Diplomats said the Government had not yet decided to attend the Commonwealth Heads of Government Meeting (Chogm) because of concerns over human rights abuses in the country but that the Palace must also take into account the views of 15 other countries where she is head of state on her presence.
“The Queen does consult the prime minister on travel to the Commonwealth but she also seeks the wider advice from her other realms among Commonwealth governments,” an official said.
Major Commonwealth members have taken opposite stands on Sri Lanka fitness to hold the meeting. Canada has demanded a credible inquiry into allegations that up to 40,000 civilians were killed by Sri Lankan troops in the final phase of its war against Tamil rebels in 2009 before the summit can take place but Australia has condemned boycott proposals as “wrong”.
Sir Malcolm Rifkind, MP, the former foreign secretary, said divisions in the Commonwealth should be resolved in the coming weeks so the Queen does not receive different views. “I think that the next few weeks should be used to force a sensible debate, so that at the very least, we can force the Sri Lankan government to take some serious measures to address the criticism that is being levelled,” he said. “The Queen will never exercise explicit pressure on the governments where is she is head of state. She has an honorific role in the literal sense and is in a delicate position.”
The Government hopes the summit can heap pressure on the Sri Lankan government to embrace “Commonwealth values”
“In general the government believes that the UK can engage with the country under the spotlight and them to change,” said one Whitehall official who said a decision on David Cameron, the Prime Minister, attending would be made before parliament rose for the summer recess. “The British prime minister has historically attended the summit.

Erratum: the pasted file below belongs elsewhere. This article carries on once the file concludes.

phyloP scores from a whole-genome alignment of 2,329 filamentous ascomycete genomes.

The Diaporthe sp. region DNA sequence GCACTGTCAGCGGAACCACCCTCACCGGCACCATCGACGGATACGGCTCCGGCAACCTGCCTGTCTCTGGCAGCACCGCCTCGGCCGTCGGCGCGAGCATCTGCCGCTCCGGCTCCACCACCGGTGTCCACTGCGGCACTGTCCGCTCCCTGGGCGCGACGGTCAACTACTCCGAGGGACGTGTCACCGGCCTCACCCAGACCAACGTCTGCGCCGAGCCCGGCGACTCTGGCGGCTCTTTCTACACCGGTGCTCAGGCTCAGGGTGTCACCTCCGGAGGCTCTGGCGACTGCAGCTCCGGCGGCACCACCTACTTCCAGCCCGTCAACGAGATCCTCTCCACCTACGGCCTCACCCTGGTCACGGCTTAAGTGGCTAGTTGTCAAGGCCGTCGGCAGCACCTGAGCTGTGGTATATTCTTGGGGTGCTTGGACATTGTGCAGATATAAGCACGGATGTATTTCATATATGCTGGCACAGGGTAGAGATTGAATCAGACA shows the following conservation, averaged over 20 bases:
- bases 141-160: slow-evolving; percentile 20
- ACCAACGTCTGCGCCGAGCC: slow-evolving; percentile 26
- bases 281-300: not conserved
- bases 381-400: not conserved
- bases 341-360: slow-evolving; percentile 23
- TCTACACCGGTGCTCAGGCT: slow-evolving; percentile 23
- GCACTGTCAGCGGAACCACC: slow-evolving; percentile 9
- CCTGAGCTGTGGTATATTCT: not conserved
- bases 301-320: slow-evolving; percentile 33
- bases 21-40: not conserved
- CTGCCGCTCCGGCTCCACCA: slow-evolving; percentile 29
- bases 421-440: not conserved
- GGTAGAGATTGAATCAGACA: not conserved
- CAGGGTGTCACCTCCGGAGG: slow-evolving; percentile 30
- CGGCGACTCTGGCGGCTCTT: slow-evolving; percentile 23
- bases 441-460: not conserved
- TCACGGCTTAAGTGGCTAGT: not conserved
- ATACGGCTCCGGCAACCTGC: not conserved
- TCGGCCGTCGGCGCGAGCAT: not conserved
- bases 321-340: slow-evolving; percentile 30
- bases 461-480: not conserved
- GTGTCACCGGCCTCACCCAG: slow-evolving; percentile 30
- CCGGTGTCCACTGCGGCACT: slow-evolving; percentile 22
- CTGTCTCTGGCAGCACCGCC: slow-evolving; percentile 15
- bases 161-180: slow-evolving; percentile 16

A Foreign Office spokesman said diplomats had demanded Sri Lanka demonstrate its commitment to the rule of law and respect for human rights.
“We will look to Sri Lanka to demonstrate its commitment to these values,” he said. “We have made clear to the Government of Sri Lanka that we expect to see progress by the end of the year.”
Lord Williams of Baglan, a Chatham House fellow, said the differences between Commonwealth members would not be easily resolved, even if Mr Cameron decides to attend.
“The dilemma is very substantial given the differences within the Commonwealth are so open and so marked,” he said. “Inevitably there will be concern about the position of the Queen as head of the Commonwealth.”
Amnesty International yesterday joined other activists, including Human Rights Watch and Tamil groups, demanding a boycott of the meeting over the antics of the government of President Mahinda Rajapaksa.
An Amnesty report published yesterday said Mr Rajapaksa was violently repressing dissent, attacking independent institutions and had overseen a climate of fear.
Colombo has defied UN resolutions to investigate allegations of war crimes in its brutal assault on the Tamil Tiger rebellion, allowing alleged perpetrators to escape justice.
A fierce debate has raged on the backbenches of the House of Commons since Sri Lanka was chosen as the host of the gathering for 54 heads of government.
James Wharton, a Conservative MP, said the government should not allow domestic political divides to detract from cooperation between Commonwealth countries.
“There is an ongoing debate over what is happening in Sri Lanka and what has happened in the past,” he said. “The Commonwealth Summit and the spotlight it places on Sri Lanka is a welcome opportunity for the governments and the press to see for themselves and emerge better informed.”
But Siobhan McDonagh, a member of the All Party Parliamentary Group, said it would be “appalling” if the government allowed the Rajapaksa government take legitimacy from a visit from the Queen.
“There is nothing in the history of the Rajapaksa government that suggests they will change in response to pressure,” she said. “This is one of the most dangerous countries that has oppressed its Tamil population, kills journalists, sacks judges for a streak of independence and uses rape as a means of control. It will take the Queen’s visit as an endorsement.”
Chris Nonis, Sri Lanka’s High Commissioner, defended the plans for the meeting and dismissed the allegations as a “fascinating piece of fiction”.
“We are a sovereign country just as Britain is. After we achieved peace in the country, we have a wonderful opportunity to reconcile,” he said. “We have absolutely nothing to hide.” (The Telegraph)